“Although little of the courtly literature of the Shulgi academies survives, and Sumerian ceased to be a spoken language soon after the end of his dynasty, Sumerian literature continued to be studied in the scribal schools of the following Old Babylonian period. Five Sumerian stories about Gilgamesh were copied in these schools. These tales, which were not part of an epic cycle, were originally oral narratives sung at the royal court of the Third Dynasty of Ur. \^/
“"Gilgamesh and Akka" describes the triumph of the hero over his overlord Akka, ruler of the city of Kish. "Gilgamesh and Huwawa" recounts the journey of the hero and his servant Enkidu to the cedar mountains, where they encounter and slay the giant Huwawa, the guardian of the forest. A third tale, "Gilgamesh and the Bull of Heaven," deals with Gilgamesh's rejection of the amorous advances made by Inanna, the Queen of Heaven. Seeking revenge, the goddess sends the Bull of Heaven to kill Gilgamesh, but the hero, with the assistance of Enkidu, slays the monster. In "Gilgamesh and the Netherworld," the hero loses two sport-related objects, which fall into the Netherworld. Enkidu descends into the depths to find them and, upon his return to life, describes the horrid fate that awaits the dead. In the final composition, "The Death of Gilgamesh," the hero dreams that the gods are meeting to review his exploits and accomplishments. They decide that he, like all of humankind, shall not be granted eternal life. \^/
“In addition to the Sumerian compositions, young scribes studying in the Old Babylonian schools made copies of different oral stories about the hero Gilgamesh. One noteworthy tale was sung in Akkadian rather than in Sumerian. Called "Surpassing All Other Kings," this poem combined some elements of the Sumerian narrative into a new Akkadian tale. Only fragments of this composition survive. By the end of the eighteenth century B.C., large areas of southern Mesopotamia, including Nippur, were abandoned; the scribal academies closed as the economy collapsed. A shift in political power and culture took place under the newly ascendant Babylonian dynasties centered north of Sumer. Hundreds of years later, toward the end of the second millennium B.C., literary works in Babylonian dominated scribal learning. Differing versions of classic compositions, including the Akkadian Gilgamesh story, proliferated and translations and adaptations were made by poets in various lands to reflect local concerns. \^/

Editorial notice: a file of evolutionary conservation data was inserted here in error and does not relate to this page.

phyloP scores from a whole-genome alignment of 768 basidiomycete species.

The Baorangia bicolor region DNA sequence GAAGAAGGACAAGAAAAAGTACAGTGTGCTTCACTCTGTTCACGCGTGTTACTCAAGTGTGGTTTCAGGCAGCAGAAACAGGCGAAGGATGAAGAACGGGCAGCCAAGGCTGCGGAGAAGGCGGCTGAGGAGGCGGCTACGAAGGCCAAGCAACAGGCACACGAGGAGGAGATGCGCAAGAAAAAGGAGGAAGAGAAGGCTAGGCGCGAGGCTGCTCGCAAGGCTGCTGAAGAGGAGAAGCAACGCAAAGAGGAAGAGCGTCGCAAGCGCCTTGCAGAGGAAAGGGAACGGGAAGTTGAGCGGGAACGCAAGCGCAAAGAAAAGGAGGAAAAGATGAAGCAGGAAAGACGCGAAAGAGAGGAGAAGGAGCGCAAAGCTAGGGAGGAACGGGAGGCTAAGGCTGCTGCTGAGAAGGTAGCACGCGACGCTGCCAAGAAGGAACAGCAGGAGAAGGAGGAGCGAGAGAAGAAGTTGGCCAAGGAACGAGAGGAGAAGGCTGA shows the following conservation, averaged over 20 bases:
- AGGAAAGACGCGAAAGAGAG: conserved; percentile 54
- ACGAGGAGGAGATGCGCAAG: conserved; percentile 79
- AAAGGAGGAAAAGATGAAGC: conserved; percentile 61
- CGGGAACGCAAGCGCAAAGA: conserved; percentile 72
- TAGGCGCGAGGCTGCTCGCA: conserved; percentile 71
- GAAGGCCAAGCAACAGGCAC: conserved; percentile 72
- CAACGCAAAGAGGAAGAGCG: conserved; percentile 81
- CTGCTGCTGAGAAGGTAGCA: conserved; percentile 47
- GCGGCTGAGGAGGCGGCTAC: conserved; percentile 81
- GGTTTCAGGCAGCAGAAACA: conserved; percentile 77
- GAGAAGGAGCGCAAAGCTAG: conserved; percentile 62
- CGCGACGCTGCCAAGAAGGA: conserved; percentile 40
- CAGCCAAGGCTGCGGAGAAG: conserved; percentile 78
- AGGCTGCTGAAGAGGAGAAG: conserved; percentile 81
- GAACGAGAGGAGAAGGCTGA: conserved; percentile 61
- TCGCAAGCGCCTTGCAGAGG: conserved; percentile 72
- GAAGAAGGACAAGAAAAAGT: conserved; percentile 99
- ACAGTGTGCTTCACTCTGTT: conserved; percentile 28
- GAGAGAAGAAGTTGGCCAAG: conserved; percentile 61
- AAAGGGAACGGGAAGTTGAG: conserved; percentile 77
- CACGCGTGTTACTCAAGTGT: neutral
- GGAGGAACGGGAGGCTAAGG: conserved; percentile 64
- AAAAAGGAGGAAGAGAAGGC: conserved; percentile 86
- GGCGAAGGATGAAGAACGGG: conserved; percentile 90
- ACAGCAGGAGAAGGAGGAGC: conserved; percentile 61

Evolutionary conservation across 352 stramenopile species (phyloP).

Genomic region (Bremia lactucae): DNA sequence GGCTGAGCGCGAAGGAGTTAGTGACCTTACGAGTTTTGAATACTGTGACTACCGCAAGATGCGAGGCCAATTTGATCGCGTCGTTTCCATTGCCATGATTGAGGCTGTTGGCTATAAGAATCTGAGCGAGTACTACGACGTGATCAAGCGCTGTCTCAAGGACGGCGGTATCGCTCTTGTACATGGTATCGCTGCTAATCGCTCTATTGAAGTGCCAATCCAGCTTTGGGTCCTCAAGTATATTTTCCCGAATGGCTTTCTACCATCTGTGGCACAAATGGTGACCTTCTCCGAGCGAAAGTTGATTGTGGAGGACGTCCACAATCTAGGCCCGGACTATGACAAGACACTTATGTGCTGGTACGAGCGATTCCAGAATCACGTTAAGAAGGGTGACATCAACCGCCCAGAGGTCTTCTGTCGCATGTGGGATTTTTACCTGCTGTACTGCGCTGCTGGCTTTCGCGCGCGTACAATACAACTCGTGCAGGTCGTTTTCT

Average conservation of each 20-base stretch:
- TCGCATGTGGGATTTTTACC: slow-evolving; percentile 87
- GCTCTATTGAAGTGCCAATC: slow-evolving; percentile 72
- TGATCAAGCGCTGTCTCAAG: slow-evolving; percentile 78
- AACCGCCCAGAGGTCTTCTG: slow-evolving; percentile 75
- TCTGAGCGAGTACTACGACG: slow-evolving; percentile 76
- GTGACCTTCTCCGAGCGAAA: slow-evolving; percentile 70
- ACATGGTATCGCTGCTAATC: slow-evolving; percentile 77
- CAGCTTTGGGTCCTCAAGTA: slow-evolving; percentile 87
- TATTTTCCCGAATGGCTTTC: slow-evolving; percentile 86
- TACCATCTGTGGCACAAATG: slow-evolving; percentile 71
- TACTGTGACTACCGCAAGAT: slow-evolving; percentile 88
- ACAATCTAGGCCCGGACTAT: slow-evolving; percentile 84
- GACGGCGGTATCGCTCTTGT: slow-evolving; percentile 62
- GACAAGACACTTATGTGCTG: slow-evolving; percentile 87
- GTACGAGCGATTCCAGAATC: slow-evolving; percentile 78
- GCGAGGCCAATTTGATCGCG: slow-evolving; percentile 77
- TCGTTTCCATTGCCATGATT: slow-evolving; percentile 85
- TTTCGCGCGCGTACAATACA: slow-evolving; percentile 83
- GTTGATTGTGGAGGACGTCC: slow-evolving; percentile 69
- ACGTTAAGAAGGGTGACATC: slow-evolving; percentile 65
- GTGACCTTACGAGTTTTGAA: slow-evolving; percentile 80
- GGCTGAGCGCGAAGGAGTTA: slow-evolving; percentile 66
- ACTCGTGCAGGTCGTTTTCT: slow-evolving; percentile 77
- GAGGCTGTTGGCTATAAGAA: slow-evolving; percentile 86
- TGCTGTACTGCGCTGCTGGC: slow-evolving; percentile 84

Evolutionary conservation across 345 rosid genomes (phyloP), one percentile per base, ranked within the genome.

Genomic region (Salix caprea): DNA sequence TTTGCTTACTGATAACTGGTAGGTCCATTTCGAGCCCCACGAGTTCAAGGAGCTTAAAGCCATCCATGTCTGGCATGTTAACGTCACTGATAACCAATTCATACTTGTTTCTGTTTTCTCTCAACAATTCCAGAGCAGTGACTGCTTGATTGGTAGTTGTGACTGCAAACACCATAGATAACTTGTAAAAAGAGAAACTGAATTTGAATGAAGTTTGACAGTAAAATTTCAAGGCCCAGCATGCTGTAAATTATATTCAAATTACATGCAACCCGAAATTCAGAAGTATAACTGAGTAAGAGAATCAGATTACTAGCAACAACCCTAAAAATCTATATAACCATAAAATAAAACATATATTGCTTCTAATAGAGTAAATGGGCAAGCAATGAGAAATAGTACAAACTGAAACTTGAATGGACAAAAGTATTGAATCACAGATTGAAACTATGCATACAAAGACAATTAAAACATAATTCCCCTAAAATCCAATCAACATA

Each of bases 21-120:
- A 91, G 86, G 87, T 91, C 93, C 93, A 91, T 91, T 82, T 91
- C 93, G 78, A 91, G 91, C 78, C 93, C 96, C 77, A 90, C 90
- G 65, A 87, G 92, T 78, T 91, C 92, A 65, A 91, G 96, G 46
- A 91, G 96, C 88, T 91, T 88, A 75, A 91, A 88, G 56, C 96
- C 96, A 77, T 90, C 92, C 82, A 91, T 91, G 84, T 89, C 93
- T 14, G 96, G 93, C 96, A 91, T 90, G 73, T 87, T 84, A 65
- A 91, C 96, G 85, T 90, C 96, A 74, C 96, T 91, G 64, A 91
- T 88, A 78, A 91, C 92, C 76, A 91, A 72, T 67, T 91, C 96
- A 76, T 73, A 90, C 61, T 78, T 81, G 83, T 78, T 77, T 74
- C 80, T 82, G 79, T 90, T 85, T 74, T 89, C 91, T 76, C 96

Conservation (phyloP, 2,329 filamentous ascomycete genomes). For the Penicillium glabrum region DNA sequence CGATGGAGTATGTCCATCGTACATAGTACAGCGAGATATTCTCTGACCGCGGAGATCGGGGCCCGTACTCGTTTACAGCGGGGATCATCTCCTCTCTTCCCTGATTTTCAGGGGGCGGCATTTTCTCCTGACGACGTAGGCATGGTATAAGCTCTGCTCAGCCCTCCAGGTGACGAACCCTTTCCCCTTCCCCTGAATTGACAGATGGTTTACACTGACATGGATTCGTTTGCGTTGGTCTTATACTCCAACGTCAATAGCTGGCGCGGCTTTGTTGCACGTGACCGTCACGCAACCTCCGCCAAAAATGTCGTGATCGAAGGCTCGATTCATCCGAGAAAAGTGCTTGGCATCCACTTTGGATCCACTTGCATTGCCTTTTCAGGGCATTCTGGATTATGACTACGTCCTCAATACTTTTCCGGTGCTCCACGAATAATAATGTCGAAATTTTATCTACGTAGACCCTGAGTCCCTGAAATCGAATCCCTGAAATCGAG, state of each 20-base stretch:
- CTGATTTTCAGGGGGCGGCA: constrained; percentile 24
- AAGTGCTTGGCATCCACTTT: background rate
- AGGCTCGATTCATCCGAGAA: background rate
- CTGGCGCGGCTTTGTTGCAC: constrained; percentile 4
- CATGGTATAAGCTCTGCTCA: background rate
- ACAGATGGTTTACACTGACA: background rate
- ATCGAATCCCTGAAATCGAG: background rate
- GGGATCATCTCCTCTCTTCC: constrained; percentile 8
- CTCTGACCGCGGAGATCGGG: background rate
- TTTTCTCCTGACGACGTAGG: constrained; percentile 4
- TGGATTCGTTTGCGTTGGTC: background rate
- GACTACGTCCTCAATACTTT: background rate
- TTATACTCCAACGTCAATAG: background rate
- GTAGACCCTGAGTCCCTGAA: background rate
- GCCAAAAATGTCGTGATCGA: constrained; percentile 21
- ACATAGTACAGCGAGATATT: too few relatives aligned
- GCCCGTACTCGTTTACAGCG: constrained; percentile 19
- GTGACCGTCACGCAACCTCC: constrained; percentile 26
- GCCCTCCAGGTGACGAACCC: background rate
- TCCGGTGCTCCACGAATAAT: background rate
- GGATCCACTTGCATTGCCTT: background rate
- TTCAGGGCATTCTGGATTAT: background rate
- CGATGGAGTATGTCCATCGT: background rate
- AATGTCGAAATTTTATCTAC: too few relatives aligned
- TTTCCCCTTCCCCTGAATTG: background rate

“Some time in the twelfth century B.C., Sin-leqi-unninni, a Babylonian scholar, recorded what was to become a classic version of the Gilgamesh tale. Not content to merely copy an old version of the tale, this scholar most likely assembled various versions of the story from both oral and written sources and updated them in light of the literary concerns of his day, which included questions about human mortality and the nature of wisdom. "Surpassing All Other Kings" now became a new composition called "He Who Saw the Deep." In the poem, Sin-leqi-unninni recast Enkidu as Gilgamesh's companion and brought to the fore concerns about unbridled heroism, the responsibilities of good governance, and the purpose of life. The new version of the epic explains that Gilgamesh, although he is king of Uruk, acts as an arrogant, impulsive, and irresponsible ruler. Only after a frustrating and vain attempt to find eternal life does he emerge from immaturity to realize that one's achievements, rather than immortality, serve as an enduring legacy.” \^/